With so much discussion of weight issues related to batteries, ect. on a multihull
, I thought this quote from Nick Harvey of Lagoon USA would be of interest. It's from the latest issue of Cruising World. In response to catamaran
"At frist the premise was speed," he says, "but as hulls have evolved, they've widened. Even though they have a slower top speed, the boats can now go faster in rough weather
and maintain faster average speeds on long passages." The payoff, Nick says, comes in "comfort, space, and storage
capacity, especially for extended cruising
This really makes sense to me. Traveling below theoretical hull speed
is a low energy proposition. A barge does pretty well below hull speed
. Energy requirement goes exponental above hull-speed although to a less extent for a narrow hull. It seems even thin hulled cats need a huge SA/displ ratio to maintain speeds above hull speed. By most nonsalesman reports (even see this months Lattitudes and Attitudes) fast catamarans still generally sail passages just near theoretical hull speed. There was a great article in CW I believe, a while back, answering the question of what kind of boat makes the fastest passage
? Their conclusion was that only the waterline length
was predictive of passage
times not mono vs multi (of course you could push a Gunboat 48 to an 11 knot
average but would you really want to cruise
that way). You can't push a fast, over-powered multihull
without constant pitchpole worry. Fast passages are only as calm and comfortable, for given weather
, as your water
line length allows. Read some of Bob Oram's articles.
I discussed the wide hull/good average passage speed issue with a multihull designer
that makes a very lightweight, boxy cat with skinny hulls and he says wide, heavy cats can only be dogs
period. I don't believe the tests of the Lagoon 500, 440, 410 and Sunreef 60 support his view.
1. Lagoon 410-S2 Esmeralda finished second on corrected time ARC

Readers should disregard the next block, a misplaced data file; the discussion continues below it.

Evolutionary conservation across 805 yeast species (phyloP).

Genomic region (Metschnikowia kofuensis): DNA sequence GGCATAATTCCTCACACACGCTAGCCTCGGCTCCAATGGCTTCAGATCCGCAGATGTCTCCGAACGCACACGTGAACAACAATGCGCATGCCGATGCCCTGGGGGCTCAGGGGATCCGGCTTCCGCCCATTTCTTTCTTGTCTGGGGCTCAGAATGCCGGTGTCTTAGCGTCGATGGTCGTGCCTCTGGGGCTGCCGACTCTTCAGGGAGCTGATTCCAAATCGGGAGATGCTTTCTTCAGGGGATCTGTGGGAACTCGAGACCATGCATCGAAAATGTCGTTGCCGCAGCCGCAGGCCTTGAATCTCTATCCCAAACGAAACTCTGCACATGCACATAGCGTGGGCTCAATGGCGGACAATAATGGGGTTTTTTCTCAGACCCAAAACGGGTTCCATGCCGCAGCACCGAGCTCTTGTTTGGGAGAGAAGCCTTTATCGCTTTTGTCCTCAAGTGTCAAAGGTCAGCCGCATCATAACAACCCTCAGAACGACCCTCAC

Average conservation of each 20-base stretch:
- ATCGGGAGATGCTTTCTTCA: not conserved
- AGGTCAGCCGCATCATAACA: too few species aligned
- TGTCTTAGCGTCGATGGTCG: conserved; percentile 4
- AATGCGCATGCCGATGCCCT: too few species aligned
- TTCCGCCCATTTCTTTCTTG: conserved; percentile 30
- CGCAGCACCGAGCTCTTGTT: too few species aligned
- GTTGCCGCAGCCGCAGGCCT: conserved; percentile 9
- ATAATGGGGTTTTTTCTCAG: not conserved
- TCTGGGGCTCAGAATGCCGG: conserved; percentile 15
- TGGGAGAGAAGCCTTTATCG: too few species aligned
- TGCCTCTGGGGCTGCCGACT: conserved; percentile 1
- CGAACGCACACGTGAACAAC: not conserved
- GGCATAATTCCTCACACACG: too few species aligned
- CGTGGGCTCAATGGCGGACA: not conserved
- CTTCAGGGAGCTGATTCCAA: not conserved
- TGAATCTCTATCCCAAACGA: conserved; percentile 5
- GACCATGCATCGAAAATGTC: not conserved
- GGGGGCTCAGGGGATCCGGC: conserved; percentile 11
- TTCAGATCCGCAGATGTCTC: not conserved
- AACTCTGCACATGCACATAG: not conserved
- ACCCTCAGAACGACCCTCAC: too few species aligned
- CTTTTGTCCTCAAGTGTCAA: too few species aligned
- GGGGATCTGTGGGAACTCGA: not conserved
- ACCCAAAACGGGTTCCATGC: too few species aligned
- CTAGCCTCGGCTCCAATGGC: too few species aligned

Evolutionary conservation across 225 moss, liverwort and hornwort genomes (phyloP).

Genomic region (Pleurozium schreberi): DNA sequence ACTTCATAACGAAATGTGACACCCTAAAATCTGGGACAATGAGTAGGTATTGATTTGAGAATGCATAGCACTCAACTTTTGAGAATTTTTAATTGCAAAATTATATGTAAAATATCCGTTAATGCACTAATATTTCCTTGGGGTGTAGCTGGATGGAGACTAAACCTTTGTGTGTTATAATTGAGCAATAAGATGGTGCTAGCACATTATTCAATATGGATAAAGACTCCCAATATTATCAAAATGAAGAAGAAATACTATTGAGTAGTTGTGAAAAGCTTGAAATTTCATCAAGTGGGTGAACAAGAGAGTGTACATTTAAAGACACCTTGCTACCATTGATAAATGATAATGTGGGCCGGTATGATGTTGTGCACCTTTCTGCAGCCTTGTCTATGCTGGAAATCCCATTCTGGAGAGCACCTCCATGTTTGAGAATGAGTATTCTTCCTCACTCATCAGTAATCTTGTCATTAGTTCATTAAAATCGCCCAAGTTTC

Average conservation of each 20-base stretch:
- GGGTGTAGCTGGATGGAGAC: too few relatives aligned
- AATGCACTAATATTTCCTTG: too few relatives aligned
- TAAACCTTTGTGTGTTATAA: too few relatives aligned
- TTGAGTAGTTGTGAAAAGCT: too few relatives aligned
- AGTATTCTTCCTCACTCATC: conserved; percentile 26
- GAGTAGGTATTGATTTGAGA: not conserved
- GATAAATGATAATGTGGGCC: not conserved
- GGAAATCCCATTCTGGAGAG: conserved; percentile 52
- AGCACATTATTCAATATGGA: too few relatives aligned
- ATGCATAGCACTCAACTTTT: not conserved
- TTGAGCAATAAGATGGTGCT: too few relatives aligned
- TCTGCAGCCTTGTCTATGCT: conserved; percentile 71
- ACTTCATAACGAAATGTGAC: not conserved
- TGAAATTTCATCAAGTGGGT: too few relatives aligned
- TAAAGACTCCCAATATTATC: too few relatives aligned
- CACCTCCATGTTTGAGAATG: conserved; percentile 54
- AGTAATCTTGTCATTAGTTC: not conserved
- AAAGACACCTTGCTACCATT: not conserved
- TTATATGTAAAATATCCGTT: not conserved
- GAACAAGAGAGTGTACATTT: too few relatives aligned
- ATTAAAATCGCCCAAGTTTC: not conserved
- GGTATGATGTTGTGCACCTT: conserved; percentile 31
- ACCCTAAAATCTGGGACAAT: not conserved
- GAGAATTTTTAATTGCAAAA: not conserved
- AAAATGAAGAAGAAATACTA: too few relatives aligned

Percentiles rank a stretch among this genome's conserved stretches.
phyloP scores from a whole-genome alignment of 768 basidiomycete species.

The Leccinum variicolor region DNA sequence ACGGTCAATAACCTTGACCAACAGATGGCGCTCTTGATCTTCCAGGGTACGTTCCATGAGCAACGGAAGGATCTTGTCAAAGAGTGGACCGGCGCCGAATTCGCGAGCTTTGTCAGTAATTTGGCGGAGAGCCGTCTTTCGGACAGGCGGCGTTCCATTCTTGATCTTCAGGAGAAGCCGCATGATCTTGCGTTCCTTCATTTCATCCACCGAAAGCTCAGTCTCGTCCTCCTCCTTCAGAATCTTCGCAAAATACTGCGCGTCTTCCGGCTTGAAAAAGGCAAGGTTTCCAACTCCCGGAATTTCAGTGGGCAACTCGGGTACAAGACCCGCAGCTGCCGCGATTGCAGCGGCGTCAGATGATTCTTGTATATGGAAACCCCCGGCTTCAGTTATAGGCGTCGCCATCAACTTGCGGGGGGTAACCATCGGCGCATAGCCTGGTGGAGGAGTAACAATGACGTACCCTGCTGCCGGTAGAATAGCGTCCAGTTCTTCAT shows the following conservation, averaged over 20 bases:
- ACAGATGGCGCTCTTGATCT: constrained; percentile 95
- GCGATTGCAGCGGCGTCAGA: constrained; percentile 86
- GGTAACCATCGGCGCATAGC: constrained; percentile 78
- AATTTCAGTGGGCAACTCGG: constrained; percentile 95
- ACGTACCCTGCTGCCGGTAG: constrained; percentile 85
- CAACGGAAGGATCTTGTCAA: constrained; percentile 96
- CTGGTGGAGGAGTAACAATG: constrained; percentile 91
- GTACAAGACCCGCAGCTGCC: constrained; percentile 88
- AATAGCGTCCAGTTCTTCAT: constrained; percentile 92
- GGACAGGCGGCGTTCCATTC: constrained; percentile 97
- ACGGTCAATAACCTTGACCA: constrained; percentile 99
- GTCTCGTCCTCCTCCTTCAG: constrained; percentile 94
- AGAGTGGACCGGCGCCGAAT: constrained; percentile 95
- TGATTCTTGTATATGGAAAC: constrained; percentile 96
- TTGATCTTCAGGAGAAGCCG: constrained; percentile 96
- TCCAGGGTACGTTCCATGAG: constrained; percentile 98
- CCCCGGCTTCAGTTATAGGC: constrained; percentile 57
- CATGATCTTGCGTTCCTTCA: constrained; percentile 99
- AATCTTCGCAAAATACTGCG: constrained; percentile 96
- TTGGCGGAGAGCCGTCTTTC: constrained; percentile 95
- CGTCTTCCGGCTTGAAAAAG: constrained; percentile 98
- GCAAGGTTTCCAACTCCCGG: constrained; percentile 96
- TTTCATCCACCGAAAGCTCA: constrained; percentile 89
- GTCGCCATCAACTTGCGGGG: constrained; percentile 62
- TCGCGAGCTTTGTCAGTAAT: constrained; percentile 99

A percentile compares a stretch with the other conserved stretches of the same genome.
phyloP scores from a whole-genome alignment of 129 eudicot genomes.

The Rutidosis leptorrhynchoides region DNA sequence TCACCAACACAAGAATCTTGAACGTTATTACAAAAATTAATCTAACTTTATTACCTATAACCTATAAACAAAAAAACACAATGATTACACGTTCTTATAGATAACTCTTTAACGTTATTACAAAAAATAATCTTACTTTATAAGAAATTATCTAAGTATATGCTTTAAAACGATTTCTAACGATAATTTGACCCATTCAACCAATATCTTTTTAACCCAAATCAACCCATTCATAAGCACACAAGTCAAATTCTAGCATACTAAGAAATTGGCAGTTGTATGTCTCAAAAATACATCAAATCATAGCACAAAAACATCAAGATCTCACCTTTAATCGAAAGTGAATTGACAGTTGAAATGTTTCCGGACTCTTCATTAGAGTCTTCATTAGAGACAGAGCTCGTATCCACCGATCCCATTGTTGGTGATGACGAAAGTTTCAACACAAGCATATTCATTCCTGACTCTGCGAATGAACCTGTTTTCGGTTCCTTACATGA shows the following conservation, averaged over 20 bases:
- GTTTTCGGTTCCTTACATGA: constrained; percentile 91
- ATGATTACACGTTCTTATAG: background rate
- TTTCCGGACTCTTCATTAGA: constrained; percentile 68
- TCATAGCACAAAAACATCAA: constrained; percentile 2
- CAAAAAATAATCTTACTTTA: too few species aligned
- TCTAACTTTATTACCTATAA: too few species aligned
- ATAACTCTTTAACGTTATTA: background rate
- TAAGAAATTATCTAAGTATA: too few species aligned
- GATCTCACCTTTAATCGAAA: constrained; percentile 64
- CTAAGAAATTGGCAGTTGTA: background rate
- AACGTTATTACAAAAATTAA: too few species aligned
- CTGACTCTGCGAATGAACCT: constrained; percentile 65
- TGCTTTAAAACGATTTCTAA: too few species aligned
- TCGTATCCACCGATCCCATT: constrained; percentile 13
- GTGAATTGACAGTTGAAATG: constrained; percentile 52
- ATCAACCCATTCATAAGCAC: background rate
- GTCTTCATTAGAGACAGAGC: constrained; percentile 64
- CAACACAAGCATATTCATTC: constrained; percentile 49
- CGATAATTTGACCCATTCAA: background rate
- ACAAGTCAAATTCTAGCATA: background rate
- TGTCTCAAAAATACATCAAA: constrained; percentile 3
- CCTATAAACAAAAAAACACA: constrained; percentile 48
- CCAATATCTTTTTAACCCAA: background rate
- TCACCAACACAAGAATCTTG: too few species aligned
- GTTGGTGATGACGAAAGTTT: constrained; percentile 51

2. L570 won ARC
3. L500 quote from Multihull World:
To my surprise, even though I
wouldn’t call it a lively boat, it is
enjoyable to sail and accelerates
well. After several days’ sailing
aboard, I was particularly
impressed by its performance in
light airs: close-hauled, with
just six knots of true wind
were making 3 knots at a very
respectable angle to the wind
must be said that special care
was taken with the underwater
lines and the appendages, to
guarantee good performance on
all points of sailing, in any wind
4. Sunreef 60 Mission, won 1st place in the Grand Prix Del Antlantico Race
in a corrected time and 3rd in a real time! The maximum speed of 21.4 knots achieved by Mission (by the max wind speed of 42 knots) was a record
and even exceeded the speed of Volvo
60 Cantabria. The average Mission's speed was 9-10 knots.
5. Mulit-World test of L440; As with all comfortable cruising catamarans,
the 440 needs at least fifteen to twenty
knots of breeze to come to life. Under these
conditions, cruising speed is an effortless 8-
9 knots, to exceed 10 knots needs more
wind. "We had from 10 to 30 knots of
wind and made Palma in 8 days from La
Rochelle.We were often at 11 to 13 knots (in
25 – 30 knots of wind, under main and gennaker)
with a record
of 17.6 knots)".
Sorry I'll stop now.
Give me, low cost, lots of room, stability and a 7-8 knot
average passage speed and I will do fine.
So load on those lead batteries and let's go electric cruising!